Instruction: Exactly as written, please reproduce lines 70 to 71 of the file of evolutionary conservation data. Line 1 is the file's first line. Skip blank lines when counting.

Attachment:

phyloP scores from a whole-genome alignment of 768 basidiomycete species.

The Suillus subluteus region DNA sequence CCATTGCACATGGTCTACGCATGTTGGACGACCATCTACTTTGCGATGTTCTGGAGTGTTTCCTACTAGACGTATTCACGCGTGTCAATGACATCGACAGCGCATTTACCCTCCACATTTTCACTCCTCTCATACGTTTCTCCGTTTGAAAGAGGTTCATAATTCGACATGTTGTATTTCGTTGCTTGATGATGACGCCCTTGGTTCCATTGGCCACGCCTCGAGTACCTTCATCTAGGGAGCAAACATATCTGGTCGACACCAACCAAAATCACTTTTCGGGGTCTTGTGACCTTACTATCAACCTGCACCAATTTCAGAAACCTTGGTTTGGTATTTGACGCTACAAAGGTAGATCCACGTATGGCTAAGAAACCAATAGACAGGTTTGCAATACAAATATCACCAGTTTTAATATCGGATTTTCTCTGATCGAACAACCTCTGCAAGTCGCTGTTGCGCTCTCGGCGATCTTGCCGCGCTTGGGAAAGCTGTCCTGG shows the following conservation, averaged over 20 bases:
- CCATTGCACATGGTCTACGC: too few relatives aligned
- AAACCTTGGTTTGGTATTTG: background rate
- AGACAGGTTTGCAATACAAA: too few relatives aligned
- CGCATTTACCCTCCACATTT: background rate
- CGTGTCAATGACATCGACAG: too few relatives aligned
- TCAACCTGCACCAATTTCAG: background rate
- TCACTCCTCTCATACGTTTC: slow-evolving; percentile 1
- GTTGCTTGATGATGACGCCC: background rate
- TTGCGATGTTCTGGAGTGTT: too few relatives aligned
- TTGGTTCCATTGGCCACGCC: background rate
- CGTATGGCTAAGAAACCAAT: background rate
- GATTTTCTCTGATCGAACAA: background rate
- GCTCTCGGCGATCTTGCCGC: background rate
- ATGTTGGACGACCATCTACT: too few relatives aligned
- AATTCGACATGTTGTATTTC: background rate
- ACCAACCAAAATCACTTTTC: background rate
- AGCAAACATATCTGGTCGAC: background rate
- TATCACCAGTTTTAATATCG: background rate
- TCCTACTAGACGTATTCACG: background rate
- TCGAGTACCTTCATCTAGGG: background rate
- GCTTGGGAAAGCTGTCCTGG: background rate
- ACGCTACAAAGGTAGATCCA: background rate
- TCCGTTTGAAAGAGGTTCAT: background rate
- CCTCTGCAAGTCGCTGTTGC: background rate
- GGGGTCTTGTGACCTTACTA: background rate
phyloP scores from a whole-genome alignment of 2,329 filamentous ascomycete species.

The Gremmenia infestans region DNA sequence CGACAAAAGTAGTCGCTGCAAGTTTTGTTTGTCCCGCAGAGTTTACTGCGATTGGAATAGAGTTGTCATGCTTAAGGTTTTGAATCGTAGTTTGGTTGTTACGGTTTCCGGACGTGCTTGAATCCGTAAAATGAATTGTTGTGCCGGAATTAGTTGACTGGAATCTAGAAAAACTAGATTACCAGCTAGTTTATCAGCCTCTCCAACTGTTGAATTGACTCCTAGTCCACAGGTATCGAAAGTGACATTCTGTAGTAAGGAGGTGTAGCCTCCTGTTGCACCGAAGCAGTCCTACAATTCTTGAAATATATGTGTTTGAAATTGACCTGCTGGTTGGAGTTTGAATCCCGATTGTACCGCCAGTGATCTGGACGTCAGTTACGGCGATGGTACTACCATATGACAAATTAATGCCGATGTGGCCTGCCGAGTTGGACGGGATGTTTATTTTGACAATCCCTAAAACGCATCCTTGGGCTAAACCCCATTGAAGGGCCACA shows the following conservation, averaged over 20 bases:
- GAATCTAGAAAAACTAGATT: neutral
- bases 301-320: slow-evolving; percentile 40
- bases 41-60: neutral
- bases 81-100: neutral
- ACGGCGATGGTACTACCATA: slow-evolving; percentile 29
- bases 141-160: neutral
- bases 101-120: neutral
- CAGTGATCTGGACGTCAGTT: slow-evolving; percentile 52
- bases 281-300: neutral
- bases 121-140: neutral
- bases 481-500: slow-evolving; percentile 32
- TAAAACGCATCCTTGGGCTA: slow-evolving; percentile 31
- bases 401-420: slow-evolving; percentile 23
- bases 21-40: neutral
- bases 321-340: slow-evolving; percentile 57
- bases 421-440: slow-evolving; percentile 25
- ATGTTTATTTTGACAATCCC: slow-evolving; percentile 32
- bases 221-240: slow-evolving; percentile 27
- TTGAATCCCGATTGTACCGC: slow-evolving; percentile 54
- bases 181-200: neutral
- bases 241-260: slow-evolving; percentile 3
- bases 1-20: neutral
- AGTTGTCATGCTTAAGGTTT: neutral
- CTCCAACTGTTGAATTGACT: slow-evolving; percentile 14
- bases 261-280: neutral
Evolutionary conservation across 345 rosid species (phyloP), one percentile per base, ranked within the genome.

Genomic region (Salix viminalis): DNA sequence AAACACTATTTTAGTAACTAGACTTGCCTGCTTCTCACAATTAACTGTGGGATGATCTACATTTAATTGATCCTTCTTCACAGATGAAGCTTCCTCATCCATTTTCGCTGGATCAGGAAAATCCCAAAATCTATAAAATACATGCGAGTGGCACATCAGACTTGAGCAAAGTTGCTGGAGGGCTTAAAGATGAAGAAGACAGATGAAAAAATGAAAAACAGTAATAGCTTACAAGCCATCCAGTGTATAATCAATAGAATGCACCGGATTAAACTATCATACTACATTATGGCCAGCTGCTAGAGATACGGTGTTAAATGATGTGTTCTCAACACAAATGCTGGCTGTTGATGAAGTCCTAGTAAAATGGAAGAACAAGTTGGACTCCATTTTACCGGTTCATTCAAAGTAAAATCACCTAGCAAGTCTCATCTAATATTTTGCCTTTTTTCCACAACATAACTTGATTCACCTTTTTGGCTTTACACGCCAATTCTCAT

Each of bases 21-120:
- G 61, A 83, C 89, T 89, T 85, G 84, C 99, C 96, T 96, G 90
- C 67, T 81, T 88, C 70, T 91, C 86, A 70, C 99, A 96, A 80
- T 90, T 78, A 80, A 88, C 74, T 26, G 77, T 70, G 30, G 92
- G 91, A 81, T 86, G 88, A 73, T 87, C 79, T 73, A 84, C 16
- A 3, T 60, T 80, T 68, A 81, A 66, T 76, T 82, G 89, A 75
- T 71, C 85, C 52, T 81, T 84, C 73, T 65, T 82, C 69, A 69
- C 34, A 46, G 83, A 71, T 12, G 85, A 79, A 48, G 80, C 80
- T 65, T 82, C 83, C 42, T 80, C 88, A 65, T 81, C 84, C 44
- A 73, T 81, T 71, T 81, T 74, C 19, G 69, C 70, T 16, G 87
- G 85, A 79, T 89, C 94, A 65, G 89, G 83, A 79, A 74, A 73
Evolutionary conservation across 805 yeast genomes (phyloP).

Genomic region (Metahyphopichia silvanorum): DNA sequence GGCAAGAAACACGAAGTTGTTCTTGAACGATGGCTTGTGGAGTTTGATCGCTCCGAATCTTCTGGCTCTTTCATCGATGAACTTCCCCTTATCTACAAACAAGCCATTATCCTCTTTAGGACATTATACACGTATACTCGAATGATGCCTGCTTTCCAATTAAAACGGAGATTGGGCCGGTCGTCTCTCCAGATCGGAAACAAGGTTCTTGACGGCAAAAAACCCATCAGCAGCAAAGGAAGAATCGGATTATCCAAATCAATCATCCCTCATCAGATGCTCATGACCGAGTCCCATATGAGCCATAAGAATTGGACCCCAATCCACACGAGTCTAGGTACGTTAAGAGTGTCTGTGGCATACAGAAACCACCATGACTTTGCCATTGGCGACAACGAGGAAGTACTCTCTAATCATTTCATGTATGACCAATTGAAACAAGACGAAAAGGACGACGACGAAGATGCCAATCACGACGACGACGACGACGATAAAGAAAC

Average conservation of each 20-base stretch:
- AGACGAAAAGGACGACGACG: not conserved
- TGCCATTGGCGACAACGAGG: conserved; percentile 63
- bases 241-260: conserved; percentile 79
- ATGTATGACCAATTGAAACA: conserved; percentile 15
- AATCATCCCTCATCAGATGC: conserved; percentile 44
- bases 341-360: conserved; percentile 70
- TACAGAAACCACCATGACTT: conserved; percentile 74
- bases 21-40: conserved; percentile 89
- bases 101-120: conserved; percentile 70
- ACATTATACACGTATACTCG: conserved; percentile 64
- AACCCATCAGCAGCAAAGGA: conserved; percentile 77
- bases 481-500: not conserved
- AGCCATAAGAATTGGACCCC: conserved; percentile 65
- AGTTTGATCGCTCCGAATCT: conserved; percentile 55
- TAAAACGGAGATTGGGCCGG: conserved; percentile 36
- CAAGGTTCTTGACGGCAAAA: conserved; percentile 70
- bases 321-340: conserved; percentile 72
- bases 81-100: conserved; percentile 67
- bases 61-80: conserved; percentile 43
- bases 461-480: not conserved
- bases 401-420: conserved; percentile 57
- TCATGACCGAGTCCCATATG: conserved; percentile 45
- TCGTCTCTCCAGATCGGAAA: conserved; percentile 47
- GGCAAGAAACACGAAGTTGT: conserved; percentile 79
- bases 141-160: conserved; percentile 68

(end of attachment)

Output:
Average conservation of each 20-base stretch:
- AGACGAAAAGGACGACGACG: not conserved